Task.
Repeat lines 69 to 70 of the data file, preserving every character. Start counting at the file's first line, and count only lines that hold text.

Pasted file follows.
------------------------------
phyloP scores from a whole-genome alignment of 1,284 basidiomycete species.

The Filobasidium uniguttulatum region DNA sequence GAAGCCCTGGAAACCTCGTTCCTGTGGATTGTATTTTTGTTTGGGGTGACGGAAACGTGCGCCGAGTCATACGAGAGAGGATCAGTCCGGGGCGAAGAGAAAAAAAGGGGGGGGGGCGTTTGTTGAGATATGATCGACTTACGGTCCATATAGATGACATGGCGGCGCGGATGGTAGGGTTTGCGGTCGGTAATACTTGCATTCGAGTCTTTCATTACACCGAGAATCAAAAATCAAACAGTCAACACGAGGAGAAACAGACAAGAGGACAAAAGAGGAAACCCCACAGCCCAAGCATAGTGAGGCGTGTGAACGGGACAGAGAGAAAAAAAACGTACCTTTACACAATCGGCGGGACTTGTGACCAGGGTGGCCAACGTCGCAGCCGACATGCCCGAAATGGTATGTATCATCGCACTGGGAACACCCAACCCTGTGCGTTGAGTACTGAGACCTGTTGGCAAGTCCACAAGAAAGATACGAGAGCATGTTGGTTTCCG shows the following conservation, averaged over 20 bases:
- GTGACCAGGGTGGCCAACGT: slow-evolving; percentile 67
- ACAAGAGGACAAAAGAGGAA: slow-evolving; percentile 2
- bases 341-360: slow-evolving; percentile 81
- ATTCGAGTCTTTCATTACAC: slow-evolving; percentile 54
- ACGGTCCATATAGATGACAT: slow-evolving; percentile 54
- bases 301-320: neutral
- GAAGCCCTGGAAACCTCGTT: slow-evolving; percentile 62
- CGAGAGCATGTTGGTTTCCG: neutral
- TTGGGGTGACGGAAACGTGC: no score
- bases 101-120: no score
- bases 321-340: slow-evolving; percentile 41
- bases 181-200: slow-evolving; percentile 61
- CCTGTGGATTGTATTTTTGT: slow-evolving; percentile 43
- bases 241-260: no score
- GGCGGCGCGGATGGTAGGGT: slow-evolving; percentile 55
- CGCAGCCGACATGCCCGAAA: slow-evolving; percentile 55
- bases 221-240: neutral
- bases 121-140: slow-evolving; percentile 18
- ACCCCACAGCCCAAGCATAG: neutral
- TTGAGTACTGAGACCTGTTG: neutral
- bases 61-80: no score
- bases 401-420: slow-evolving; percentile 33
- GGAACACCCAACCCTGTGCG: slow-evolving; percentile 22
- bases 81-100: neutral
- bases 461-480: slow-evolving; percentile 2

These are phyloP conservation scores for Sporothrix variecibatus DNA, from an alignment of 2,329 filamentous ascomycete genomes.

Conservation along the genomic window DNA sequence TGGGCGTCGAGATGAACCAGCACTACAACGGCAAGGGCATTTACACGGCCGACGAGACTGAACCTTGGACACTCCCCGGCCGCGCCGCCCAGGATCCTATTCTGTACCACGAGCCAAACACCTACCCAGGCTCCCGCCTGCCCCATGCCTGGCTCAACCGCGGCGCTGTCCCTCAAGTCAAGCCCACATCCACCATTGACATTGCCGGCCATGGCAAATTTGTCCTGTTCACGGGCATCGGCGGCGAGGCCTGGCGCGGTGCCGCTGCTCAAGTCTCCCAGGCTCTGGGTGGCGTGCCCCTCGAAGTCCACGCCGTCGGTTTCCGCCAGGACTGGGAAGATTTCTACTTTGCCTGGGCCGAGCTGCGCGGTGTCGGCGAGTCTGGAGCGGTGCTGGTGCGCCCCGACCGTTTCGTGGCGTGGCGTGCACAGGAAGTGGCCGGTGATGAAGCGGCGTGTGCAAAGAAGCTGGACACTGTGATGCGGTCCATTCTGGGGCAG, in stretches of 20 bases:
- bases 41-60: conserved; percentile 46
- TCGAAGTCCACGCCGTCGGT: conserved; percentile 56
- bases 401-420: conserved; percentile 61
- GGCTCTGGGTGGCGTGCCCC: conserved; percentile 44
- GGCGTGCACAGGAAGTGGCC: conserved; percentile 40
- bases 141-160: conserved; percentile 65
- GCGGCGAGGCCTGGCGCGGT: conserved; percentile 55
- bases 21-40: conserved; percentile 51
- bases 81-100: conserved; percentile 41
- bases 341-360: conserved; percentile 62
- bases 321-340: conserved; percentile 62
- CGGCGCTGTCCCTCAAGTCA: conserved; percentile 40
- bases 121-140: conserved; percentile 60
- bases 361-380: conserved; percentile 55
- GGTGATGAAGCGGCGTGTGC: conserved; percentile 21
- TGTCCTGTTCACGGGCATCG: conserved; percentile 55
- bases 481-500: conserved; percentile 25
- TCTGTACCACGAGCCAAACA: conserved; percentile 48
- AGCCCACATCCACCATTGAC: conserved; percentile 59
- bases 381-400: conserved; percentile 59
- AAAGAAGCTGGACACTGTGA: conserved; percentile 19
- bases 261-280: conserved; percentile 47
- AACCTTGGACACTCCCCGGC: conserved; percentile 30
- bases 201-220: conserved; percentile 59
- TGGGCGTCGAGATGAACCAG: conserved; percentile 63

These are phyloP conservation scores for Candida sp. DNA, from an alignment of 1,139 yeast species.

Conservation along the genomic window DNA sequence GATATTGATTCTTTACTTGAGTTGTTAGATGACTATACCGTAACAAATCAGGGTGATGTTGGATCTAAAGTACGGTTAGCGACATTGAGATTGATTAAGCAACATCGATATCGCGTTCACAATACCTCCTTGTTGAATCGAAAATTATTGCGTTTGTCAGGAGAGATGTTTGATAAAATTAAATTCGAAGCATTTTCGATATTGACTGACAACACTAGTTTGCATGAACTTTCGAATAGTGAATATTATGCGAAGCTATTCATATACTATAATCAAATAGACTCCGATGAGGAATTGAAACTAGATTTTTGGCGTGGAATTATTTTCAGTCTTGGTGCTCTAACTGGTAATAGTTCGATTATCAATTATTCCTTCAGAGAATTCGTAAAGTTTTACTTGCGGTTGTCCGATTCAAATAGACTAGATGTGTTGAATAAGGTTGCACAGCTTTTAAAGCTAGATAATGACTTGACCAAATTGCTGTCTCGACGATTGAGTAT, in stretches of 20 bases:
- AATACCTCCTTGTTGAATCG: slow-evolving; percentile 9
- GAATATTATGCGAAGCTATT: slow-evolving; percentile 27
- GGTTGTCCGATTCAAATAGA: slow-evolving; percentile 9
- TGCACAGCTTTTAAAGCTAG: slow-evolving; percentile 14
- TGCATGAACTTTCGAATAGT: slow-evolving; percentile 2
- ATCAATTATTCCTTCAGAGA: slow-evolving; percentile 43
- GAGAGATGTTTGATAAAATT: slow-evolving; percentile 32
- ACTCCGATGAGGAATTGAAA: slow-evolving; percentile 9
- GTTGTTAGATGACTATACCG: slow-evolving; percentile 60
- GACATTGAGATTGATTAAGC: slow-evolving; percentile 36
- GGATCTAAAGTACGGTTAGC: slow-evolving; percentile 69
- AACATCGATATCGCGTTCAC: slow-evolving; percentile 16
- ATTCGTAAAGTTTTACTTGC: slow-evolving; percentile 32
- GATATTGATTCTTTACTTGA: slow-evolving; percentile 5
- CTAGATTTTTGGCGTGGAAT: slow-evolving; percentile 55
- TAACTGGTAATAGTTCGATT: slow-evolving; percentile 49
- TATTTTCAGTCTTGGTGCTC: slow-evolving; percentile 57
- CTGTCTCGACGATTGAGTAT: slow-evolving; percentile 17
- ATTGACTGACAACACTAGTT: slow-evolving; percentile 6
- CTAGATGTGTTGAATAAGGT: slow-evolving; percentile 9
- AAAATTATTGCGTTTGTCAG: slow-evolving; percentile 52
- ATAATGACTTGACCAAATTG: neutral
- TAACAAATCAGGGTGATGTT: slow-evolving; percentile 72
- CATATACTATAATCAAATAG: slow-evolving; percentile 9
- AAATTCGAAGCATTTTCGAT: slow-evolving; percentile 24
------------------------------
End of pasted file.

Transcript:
- ATTCGTAAAGTTTTACTTGC: slow-evolving; percentile 32
- GATATTGATTCTTTACTTGA: slow-evolving; percentile 5